Just for convenience, I am going to re-start numbering for this skirt portion.

Our pattern repeat for this portion is 6.

Round 1 : Work sc in the stitches and ch-sps in multiples of 6 all around.  
Join with a sl-st to the 1st sc.

Round 2 : 5 dc in the 1st st ; 
*ch 2, sk next 2 st, sc in the next st ;  ch 2, sk next 2 sts, 5 dc in the next st* ; 
rep *to* all around and join with a sl-st to the 1st st.

Round 3 : dc in the 1st 2 dc ; (dc in the next dc ; ch 2, dc in the same  dc) ; 
dc in the next 2 dc ; 
*ch 3, dc in the next 2 dc ; rep (to) once ; dc in the next 2 dc* ; rep *to* all around and join with a sl-st to the 1st st.


Round 4 : sl-st into the 1st 2 dc ; 
(2 dc in the next dc ; 2 dc in the next ch-2 sp ; ch 2, 2 dc in the same ch-2 sp ; 2 dc in the next dc) ; 
*ch 1, sk next 4 dc, rep (to) once* ; 
rep *to* all around and join with a sl-st to the 1st st.

Round 5 : sl-st into the 1st 2 dc ; dc in the next 2 dc ; 
(3 dc in the next ch-2 sp ; ch 2, 3 dc in the same ch-2 sp) ; 
*sk next 4 dc, dc in the next 2 dc ; rep (to) once* ; 
rep *to* all around and join with a sl-st to the 1st st.

Round 6 : sl-st into the 1st 2 dc ; dc in the next 3 dc ; 
(3 dc in the next ch-2 sp ; ch 2, 3 dc in the same ch-2 sp) ; 
*sk next 4 dc, dc in the next 3 dc ; rep (to) once* ; 
rep *to* all around and join with a sl-st to the 1st st.

In the following row, we will be in between 2 dc. Usually we work in / on a st, but in this row, we will work our trc or treble / triple crochet st between 2 dc.

Round 7 : sl-st into the 1stch-2 sp ; 
(2 dc in the next ch-2 sp ; ch 5, 2 dc in the same ch-2 sp) ; 
*ch 2, sk next 6 dc, trc in the space between this dc and the next dc ; rep (to) once* ; rep *to* all around and join with a sl-st to the 1st st.

In the following last round for this frill, we will do a lovely decorative round of picots. We will use a ch-3 picot.
Our picot is (ch 3, sl-st in the 3rd ch from hk)

Round 8 : sc in the 1st 2 dc ; 
[(sc + picot in the next ch-5 sp) ; rep (to) 4 times all in the same ch-5 sp] ; 
*sc in the next 2 dc ; ch 5, sk next trc, sc in the next 2 dc ; rep [to] once* ; 
rep *to* all around and join with a sl-st to the 1st st.

Fasten off and weave in ends.

And as you can see, we’ve finished one beautiful frilly round for our lovely dress.

For all the next sets of frills, we will follow the same 8 rounds.



We will, however, start our first round under this set of frills, and the first two rounds of will be ‘hidden’ under this set of frills.

So go ahead and re-attach your yarn from under these frills to the stitches of Row 2.
I have therefore attached my yarn from underneath to that first set of 5 dc.

Part 3 : Attachment of base for the next set of frills


Remember that our first row is being worked from under and around the first round of stitches.  So you will be basically using a sl-st to fix this first round of stitches on, and this will form the base for your second round of frills.

Just so that we don’t get confused with the earlier Round for the frills, I am going to label these rounds 1a – 4a

Round 1a : sl-st in the 1st st ; 
*ch 2, sl-st in the next sc ; ch 2, sl-st in the next 5-dc set* ; 
rep *to* all around and join with a sl-st to the 1st st.

We now have our base secure.  Now we will work a row of dc off this base Round.

Round 2a : dc in the 1st st ;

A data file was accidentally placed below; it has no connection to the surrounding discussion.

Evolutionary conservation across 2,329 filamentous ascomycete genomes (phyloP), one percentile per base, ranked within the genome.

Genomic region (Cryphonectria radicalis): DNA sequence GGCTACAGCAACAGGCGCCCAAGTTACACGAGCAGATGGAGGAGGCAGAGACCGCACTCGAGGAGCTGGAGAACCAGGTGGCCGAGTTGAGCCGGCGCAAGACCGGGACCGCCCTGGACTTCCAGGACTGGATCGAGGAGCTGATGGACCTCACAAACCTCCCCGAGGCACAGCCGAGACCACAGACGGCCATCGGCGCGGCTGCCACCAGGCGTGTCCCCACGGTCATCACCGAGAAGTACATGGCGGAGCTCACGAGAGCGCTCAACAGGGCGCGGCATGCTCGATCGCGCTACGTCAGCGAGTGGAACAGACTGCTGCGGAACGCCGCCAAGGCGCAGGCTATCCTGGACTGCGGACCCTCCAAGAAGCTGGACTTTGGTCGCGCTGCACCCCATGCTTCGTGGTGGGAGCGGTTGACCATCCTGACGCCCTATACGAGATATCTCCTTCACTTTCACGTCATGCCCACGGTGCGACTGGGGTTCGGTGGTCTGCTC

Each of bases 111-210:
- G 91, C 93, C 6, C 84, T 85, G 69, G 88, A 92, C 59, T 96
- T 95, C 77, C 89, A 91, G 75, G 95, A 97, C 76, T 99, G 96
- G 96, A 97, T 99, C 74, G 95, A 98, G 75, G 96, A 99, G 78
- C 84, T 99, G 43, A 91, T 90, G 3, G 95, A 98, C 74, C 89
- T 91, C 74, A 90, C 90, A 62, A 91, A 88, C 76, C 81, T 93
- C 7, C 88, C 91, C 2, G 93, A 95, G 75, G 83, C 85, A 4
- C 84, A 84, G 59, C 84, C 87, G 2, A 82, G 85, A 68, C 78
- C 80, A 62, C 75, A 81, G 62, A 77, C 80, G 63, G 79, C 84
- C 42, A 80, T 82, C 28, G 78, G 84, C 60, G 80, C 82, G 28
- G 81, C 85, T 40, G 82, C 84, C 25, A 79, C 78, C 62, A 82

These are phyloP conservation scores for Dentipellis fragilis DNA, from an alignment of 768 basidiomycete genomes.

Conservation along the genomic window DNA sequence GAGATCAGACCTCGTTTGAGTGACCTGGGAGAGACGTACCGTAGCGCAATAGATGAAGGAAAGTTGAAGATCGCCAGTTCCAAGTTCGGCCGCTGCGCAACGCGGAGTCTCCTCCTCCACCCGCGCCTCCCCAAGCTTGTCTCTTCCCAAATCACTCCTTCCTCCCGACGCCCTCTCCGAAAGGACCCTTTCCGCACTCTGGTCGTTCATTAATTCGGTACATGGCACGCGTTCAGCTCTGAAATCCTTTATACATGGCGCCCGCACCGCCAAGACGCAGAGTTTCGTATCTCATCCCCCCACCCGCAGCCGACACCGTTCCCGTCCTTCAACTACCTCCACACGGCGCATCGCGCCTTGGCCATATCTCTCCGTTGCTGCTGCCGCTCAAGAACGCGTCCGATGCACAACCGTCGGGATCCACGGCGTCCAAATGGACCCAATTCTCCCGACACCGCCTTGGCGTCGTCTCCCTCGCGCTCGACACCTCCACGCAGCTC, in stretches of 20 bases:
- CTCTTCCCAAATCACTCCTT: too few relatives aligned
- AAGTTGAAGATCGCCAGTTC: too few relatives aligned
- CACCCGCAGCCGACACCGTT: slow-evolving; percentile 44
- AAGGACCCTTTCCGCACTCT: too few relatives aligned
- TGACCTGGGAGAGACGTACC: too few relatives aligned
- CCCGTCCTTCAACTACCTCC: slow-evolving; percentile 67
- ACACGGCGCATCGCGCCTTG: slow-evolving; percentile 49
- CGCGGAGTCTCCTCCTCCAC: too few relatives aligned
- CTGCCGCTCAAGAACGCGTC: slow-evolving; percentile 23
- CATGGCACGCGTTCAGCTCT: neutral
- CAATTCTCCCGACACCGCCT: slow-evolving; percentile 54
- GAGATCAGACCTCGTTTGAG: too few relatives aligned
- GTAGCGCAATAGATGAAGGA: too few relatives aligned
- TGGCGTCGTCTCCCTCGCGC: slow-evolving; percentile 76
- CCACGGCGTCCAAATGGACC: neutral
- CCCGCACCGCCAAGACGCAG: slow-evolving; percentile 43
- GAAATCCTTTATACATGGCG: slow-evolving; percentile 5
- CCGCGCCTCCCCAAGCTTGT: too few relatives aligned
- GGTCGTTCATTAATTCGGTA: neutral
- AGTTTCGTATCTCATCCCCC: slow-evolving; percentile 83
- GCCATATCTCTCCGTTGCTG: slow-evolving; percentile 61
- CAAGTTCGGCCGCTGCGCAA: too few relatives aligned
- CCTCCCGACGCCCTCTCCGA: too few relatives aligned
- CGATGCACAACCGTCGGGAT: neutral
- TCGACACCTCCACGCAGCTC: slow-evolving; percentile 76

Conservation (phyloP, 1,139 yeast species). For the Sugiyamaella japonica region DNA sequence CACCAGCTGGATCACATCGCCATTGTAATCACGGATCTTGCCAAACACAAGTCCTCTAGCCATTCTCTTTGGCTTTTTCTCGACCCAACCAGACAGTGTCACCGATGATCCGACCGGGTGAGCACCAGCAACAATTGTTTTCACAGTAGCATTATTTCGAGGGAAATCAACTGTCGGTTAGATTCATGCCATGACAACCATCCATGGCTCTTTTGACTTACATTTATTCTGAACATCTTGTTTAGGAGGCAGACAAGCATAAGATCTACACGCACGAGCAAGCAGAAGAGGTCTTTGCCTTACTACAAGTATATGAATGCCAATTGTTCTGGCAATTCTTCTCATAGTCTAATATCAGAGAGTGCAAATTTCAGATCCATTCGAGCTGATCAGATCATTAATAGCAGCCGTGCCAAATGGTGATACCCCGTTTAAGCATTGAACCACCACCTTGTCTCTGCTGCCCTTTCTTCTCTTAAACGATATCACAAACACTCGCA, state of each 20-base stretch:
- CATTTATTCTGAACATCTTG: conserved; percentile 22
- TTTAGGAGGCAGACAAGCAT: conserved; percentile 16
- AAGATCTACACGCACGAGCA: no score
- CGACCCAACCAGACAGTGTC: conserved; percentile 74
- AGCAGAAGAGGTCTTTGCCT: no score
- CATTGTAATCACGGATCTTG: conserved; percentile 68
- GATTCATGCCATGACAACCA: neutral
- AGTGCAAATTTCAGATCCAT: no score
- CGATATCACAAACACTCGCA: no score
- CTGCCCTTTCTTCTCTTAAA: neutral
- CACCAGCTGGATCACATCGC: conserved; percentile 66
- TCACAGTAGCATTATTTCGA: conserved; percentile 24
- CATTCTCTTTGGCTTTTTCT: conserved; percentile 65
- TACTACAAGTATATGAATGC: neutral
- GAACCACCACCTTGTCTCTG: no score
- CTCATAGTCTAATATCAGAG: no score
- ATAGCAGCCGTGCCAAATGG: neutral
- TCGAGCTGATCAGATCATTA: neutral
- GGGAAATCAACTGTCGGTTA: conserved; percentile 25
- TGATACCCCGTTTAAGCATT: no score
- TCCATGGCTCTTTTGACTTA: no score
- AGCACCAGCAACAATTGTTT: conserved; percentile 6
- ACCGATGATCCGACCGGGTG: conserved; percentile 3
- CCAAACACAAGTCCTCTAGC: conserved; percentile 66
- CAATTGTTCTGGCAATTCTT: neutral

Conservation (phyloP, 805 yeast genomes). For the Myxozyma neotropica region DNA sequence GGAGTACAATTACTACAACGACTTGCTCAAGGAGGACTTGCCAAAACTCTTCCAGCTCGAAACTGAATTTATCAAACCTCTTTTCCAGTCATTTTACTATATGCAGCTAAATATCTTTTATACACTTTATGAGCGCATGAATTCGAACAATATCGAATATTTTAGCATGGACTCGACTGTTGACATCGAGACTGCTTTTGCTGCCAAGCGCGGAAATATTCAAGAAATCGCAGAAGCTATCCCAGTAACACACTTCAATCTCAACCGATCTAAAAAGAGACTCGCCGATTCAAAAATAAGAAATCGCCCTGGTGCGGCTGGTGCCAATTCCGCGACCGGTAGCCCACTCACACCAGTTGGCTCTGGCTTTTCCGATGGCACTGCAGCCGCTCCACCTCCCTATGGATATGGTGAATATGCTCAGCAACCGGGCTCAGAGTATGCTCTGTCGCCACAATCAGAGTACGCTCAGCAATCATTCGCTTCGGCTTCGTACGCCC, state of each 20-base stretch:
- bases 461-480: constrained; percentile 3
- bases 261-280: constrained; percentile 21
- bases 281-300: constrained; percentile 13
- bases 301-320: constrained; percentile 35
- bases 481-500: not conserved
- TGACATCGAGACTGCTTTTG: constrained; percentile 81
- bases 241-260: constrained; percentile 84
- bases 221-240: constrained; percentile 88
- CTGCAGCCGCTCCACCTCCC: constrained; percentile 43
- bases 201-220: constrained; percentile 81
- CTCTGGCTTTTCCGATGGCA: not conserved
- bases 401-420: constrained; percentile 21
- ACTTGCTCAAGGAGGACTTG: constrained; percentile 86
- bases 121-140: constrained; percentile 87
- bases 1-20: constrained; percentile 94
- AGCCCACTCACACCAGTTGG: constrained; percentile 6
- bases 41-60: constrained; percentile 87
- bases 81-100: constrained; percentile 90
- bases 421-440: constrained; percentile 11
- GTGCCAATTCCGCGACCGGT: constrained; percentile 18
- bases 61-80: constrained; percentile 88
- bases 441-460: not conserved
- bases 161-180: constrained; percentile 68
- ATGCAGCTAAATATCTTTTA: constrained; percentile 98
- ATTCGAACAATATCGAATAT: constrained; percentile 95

*ch 2, dc in the next st* ; 
rep *to* all around and join with a sl-st to the 1st st.

Round 3a – 7a : Rep Round 2.

We have now completed the base of the second row of frills.  You can now work the second set of frills off this base row, using Rounds 2 – 8 of Part 2 – Attachment of frills.

The only difference (which I am sure I need not even mention, but I’m going to anyway) is that when we work Round 2 for the next sets, we will just be working on each of the dc’s – as we already have our ready-made ch-2 sps separating them.. so one dc will have the 5 dc set, and the next dc will be the sc (of Round 2).  Sounds a bit confusing, but once you start working the next set, you will totally understand what I mean.
OK better still.. let me just write out that New Round 2 again..

New Round 2 : 5 dc in the 1stdc ; *ch 2,  sc in the next dc ;  ch 2, 5 dc in the next dc* ; rep *to* all around and join with a sl-st to the 1st dc.

The following Rounds 3 – 8 are unchanged.




For the third set of frills, you will first do Part 3, which is the base for the attachment of frills (i.e Rounds 1a – 7a), followed by the New Round 2 (above) and then Rounds 3 – 8 from Part 2 – Attachment of frills. 

So continue this repeat for each set of frills till you have the length of dress needed.

Oh Phew.. I did tell you at the start that this one was going to be a really wordsy one, and a little confusing, but YAAY we got through it.. and all in all, I’m fantastically thrilled with the end result. Hope you have lots of fun creating your little dress too.

Oh just for kicks (and because I had matching beads), I’ve added beads on that last round with the picots – but then that’s what creativity is all about.. doing something just a little bit different. Have fun creating, and remember to tag me when you’ve made your beautiful dress.



Fasten off and weave in ends.. and Voila ! Yet another beautiful dress made for your young lady.

Ta da.. isn’t this just beautiful ?? J


I should also share a new idea I had for the button. I had these lovely little pink beads that I’d already used on that final row, and thought they’d look lovely as a button. So first I took a regular shirt /pant button and covered it with a little fabric.  I then sewed in the beads onto that little fabric top.  The base of the button was easy to attach on, as there is the fabric to hold on to.. and I think the end result is pretty amazing.. what do you think?


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I have a few girls dresses already made, and just in case you want a dekho at those free patterns … here you go  J